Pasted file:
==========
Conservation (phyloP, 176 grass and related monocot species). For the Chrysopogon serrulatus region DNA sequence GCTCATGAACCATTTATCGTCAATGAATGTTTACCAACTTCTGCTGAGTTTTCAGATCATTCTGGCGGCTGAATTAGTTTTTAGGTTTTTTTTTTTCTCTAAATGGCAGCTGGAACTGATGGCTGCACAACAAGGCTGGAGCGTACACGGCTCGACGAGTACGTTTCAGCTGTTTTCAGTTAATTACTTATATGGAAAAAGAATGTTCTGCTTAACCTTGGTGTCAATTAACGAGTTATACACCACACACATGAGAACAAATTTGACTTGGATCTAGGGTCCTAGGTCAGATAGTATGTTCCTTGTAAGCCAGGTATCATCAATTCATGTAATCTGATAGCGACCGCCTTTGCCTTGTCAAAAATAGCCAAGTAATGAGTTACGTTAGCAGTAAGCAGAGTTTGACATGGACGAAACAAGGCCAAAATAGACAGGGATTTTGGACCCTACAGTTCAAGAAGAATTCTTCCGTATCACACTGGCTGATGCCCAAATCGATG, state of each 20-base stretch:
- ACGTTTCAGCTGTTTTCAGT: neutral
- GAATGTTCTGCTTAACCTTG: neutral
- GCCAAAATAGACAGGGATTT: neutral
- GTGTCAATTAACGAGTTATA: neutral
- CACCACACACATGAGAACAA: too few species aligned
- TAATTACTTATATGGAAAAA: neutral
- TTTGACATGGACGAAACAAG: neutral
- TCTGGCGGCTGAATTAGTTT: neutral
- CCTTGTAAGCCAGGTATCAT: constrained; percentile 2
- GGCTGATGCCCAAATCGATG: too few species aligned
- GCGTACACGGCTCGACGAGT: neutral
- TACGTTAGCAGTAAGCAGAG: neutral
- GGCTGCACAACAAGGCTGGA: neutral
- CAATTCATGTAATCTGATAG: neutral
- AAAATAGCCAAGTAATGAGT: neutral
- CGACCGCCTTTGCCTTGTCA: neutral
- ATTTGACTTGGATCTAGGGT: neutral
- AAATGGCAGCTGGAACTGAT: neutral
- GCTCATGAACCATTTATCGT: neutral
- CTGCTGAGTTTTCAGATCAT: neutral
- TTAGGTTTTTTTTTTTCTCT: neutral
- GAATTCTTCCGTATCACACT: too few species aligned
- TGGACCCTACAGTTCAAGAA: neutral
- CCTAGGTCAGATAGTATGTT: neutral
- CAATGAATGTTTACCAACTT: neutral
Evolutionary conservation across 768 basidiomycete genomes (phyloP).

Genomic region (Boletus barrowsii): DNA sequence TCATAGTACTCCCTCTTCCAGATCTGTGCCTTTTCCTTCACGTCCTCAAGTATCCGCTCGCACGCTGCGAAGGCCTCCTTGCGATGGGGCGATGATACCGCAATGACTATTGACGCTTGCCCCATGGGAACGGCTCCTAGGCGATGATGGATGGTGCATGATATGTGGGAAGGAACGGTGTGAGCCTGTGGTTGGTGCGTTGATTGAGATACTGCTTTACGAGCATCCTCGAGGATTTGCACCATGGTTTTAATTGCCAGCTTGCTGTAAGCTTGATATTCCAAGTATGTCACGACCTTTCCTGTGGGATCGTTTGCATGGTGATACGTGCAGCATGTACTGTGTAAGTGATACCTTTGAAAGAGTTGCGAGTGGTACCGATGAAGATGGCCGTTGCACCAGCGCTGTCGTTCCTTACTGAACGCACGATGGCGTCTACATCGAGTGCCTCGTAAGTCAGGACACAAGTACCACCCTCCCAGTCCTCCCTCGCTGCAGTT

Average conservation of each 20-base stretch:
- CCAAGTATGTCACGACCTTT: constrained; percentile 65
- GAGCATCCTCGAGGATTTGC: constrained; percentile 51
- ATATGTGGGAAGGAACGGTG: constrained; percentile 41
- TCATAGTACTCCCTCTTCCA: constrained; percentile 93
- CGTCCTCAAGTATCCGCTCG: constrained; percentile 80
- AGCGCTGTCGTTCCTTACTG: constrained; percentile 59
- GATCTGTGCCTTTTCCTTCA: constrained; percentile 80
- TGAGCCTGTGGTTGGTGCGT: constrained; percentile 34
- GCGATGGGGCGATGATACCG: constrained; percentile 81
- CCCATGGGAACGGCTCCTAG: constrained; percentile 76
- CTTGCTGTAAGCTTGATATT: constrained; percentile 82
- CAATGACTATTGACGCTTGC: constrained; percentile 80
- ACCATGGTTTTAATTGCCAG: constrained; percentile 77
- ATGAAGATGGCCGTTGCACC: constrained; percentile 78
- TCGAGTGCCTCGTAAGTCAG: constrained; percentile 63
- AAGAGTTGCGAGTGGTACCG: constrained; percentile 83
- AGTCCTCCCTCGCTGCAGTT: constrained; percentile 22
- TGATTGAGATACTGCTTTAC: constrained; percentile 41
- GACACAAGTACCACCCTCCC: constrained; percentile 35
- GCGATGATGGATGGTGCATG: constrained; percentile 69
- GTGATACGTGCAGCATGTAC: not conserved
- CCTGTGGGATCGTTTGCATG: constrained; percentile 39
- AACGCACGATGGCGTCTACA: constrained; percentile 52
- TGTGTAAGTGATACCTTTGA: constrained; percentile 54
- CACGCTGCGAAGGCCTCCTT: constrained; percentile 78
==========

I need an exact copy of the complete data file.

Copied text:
Conservation (phyloP, 176 grass and related monocot species). For the Chrysopogon serrulatus region DNA sequence GCTCATGAACCATTTATCGTCAATGAATGTTTACCAACTTCTGCTGAGTTTTCAGATCATTCTGGCGGCTGAATTAGTTTTTAGGTTTTTTTTTTTCTCTAAATGGCAGCTGGAACTGATGGCTGCACAACAAGGCTGGAGCGTACACGGCTCGACGAGTACGTTTCAGCTGTTTTCAGTTAATTACTTATATGGAAAAAGAATGTTCTGCTTAACCTTGGTGTCAATTAACGAGTTATACACCACACACATGAGAACAAATTTGACTTGGATCTAGGGTCCTAGGTCAGATAGTATGTTCCTTGTAAGCCAGGTATCATCAATTCATGTAATCTGATAGCGACCGCCTTTGCCTTGTCAAAAATAGCCAAGTAATGAGTTACGTTAGCAGTAAGCAGAGTTTGACATGGACGAAACAAGGCCAAAATAGACAGGGATTTTGGACCCTACAGTTCAAGAAGAATTCTTCCGTATCACACTGGCTGATGCCCAAATCGATG, state of each 20-base stretch:
- ACGTTTCAGCTGTTTTCAGT: neutral
- GAATGTTCTGCTTAACCTTG: neutral
- GCCAAAATAGACAGGGATTT: neutral
- GTGTCAATTAACGAGTTATA: neutral
- CACCACACACATGAGAACAA: too few species aligned
- TAATTACTTATATGGAAAAA: neutral
- TTTGACATGGACGAAACAAG: neutral
- TCTGGCGGCTGAATTAGTTT: neutral
- CCTTGTAAGCCAGGTATCAT: constrained; percentile 2
- GGCTGATGCCCAAATCGATG: too few species aligned
- GCGTACACGGCTCGACGAGT: neutral
- TACGTTAGCAGTAAGCAGAG: neutral
- GGCTGCACAACAAGGCTGGA: neutral
- CAATTCATGTAATCTGATAG: neutral
- AAAATAGCCAAGTAATGAGT: neutral
- CGACCGCCTTTGCCTTGTCA: neutral
- ATTTGACTTGGATCTAGGGT: neutral
- AAATGGCAGCTGGAACTGAT: neutral
- GCTCATGAACCATTTATCGT: neutral
- CTGCTGAGTTTTCAGATCAT: neutral
- TTAGGTTTTTTTTTTTCTCT: neutral
- GAATTCTTCCGTATCACACT: too few species aligned
- TGGACCCTACAGTTCAAGAA: neutral
- CCTAGGTCAGATAGTATGTT: neutral
- CAATGAATGTTTACCAACTT: neutral
Evolutionary conservation across 768 basidiomycete genomes (phyloP).

Genomic region (Boletus barrowsii): DNA sequence TCATAGTACTCCCTCTTCCAGATCTGTGCCTTTTCCTTCACGTCCTCAAGTATCCGCTCGCACGCTGCGAAGGCCTCCTTGCGATGGGGCGATGATACCGCAATGACTATTGACGCTTGCCCCATGGGAACGGCTCCTAGGCGATGATGGATGGTGCATGATATGTGGGAAGGAACGGTGTGAGCCTGTGGTTGGTGCGTTGATTGAGATACTGCTTTACGAGCATCCTCGAGGATTTGCACCATGGTTTTAATTGCCAGCTTGCTGTAAGCTTGATATTCCAAGTATGTCACGACCTTTCCTGTGGGATCGTTTGCATGGTGATACGTGCAGCATGTACTGTGTAAGTGATACCTTTGAAAGAGTTGCGAGTGGTACCGATGAAGATGGCCGTTGCACCAGCGCTGTCGTTCCTTACTGAACGCACGATGGCGTCTACATCGAGTGCCTCGTAAGTCAGGACACAAGTACCACCCTCCCAGTCCTCCCTCGCTGCAGTT

Average conservation of each 20-base stretch:
- CCAAGTATGTCACGACCTTT: constrained; percentile 65
- GAGCATCCTCGAGGATTTGC: constrained; percentile 51
- ATATGTGGGAAGGAACGGTG: constrained; percentile 41
- TCATAGTACTCCCTCTTCCA: constrained; percentile 93
- CGTCCTCAAGTATCCGCTCG: constrained; percentile 80
- AGCGCTGTCGTTCCTTACTG: constrained; percentile 59
- GATCTGTGCCTTTTCCTTCA: constrained; percentile 80
- TGAGCCTGTGGTTGGTGCGT: constrained; percentile 34
- GCGATGGGGCGATGATACCG: constrained; percentile 81
- CCCATGGGAACGGCTCCTAG: constrained; percentile 76
- CTTGCTGTAAGCTTGATATT: constrained; percentile 82
- CAATGACTATTGACGCTTGC: constrained; percentile 80
- ACCATGGTTTTAATTGCCAG: constrained; percentile 77
- ATGAAGATGGCCGTTGCACC: constrained; percentile 78
- TCGAGTGCCTCGTAAGTCAG: constrained; percentile 63
- AAGAGTTGCGAGTGGTACCG: constrained; percentile 83
- AGTCCTCCCTCGCTGCAGTT: constrained; percentile 22
- TGATTGAGATACTGCTTTAC: constrained; percentile 41
- GACACAAGTACCACCCTCCC: constrained; percentile 35
- GCGATGATGGATGGTGCATG: constrained; percentile 69
- GTGATACGTGCAGCATGTAC: not conserved
- CCTGTGGGATCGTTTGCATG: constrained; percentile 39
- AACGCACGATGGCGTCTACA: constrained; percentile 52
- TGTGTAAGTGATACCTTTGA: constrained; percentile 54
- CACGCTGCGAAGGCCTCCTT: constrained; percentile 78